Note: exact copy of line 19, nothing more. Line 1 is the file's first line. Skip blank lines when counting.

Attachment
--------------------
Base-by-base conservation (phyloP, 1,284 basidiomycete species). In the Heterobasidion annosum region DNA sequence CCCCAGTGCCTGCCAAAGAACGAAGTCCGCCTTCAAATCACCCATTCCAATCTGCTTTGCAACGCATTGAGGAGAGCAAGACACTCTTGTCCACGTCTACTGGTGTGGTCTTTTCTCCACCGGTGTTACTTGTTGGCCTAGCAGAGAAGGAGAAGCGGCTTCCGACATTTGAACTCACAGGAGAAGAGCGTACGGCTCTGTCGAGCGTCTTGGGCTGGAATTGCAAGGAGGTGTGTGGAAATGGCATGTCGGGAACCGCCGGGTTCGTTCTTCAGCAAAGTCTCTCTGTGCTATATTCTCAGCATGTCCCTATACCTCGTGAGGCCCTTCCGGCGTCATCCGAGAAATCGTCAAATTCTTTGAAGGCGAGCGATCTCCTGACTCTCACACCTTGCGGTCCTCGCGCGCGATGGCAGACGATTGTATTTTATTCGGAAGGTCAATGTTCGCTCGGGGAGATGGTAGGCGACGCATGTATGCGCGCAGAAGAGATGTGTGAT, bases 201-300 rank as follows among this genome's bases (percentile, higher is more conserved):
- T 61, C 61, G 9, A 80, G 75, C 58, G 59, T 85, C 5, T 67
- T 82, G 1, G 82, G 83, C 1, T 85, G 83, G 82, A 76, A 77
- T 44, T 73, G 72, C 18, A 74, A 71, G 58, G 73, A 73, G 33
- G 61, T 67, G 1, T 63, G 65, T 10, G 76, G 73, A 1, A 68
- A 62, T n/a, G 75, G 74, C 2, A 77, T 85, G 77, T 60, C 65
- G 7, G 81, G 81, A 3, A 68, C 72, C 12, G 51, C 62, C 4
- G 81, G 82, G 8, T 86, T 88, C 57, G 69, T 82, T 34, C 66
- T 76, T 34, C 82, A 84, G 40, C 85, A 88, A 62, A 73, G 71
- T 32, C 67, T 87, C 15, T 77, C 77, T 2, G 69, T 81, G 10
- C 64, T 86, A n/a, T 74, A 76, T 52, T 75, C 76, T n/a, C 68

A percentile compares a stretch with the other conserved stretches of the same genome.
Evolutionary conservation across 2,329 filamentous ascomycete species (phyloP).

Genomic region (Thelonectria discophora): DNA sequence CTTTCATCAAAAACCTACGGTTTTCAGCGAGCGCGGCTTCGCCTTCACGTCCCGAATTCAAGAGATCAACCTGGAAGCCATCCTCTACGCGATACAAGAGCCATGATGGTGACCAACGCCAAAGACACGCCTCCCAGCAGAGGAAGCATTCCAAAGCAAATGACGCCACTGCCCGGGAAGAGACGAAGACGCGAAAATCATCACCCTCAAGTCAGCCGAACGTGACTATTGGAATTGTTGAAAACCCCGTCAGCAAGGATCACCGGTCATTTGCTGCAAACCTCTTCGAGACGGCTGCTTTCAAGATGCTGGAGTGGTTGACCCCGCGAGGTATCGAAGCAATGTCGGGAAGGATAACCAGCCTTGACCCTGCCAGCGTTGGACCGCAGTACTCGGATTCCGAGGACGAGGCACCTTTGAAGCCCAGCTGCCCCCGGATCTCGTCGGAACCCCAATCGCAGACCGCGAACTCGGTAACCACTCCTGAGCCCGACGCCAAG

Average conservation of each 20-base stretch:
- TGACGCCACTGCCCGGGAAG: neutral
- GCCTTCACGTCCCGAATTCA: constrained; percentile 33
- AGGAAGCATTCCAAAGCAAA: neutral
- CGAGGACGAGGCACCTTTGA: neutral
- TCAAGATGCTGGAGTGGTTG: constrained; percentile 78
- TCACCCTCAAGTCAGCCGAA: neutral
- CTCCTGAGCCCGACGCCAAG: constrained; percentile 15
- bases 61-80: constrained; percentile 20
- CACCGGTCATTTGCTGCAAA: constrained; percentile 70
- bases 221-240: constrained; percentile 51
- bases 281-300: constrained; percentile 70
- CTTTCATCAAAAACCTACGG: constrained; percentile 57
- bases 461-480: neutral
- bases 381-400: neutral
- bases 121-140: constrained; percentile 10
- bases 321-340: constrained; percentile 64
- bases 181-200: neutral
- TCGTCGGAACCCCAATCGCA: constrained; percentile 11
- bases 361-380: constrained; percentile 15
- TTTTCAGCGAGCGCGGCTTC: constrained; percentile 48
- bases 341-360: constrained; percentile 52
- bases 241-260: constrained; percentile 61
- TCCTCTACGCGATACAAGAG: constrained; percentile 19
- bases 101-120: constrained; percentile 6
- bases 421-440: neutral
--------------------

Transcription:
- CGAGGACGAGGCACCTTTGA: neutral